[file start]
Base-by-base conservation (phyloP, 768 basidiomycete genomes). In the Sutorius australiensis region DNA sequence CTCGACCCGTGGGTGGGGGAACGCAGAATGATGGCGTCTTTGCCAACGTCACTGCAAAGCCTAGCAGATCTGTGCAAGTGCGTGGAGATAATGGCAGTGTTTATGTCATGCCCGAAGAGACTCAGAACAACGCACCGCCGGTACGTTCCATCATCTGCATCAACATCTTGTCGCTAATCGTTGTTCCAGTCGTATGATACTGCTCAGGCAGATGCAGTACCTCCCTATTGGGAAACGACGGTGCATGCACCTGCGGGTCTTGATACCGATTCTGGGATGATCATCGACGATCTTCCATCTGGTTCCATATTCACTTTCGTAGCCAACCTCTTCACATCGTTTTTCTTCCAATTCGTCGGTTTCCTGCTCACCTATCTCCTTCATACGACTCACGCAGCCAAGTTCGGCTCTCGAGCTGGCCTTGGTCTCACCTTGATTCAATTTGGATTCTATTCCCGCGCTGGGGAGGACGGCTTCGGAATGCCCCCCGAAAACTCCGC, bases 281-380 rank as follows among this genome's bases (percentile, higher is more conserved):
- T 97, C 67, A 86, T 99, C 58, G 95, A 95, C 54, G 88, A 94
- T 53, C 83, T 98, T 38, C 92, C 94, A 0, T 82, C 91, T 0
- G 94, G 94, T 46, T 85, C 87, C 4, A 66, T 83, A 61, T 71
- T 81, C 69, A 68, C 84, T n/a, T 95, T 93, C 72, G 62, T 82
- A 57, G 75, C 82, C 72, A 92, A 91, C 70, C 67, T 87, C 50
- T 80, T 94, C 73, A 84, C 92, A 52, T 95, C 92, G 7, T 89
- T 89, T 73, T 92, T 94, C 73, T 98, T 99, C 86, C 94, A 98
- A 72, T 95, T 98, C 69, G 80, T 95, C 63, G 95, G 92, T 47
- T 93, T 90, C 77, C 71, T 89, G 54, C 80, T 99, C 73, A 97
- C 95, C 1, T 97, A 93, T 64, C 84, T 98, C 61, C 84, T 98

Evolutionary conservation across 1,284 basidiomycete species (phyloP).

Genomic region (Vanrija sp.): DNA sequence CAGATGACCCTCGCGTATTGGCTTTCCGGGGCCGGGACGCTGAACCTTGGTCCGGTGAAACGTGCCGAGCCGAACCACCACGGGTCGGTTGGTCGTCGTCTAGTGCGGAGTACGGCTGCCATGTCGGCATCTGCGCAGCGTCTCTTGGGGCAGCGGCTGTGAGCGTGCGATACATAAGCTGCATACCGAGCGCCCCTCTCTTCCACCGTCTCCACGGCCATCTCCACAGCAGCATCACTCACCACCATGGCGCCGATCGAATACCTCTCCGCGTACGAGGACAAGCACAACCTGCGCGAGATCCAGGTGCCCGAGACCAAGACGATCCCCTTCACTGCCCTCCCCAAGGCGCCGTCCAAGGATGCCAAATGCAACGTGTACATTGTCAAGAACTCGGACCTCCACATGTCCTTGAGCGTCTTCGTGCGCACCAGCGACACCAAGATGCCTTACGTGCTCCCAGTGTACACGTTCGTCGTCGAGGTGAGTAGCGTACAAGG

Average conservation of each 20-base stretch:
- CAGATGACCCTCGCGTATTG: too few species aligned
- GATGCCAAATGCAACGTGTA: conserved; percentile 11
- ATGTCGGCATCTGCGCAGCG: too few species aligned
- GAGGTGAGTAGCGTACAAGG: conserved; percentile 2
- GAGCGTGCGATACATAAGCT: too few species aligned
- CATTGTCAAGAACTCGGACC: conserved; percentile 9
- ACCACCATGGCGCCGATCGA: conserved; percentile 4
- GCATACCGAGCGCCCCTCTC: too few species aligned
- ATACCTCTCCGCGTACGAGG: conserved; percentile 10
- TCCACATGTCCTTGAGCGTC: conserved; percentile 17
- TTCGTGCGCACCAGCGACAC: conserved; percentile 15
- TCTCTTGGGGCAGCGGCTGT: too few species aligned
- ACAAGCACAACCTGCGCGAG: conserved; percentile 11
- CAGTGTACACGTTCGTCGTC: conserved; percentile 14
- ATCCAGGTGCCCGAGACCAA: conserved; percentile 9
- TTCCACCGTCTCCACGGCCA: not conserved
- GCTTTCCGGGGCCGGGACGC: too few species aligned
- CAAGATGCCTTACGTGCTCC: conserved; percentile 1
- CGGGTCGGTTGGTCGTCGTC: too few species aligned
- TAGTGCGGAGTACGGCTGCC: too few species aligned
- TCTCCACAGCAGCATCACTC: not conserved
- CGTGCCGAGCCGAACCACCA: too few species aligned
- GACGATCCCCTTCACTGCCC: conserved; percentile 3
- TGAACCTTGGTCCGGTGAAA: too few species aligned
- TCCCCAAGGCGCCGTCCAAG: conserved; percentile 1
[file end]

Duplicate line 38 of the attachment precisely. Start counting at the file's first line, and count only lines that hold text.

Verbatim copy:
- TGAACCTTGGTCCGGTGAAA: too few species aligned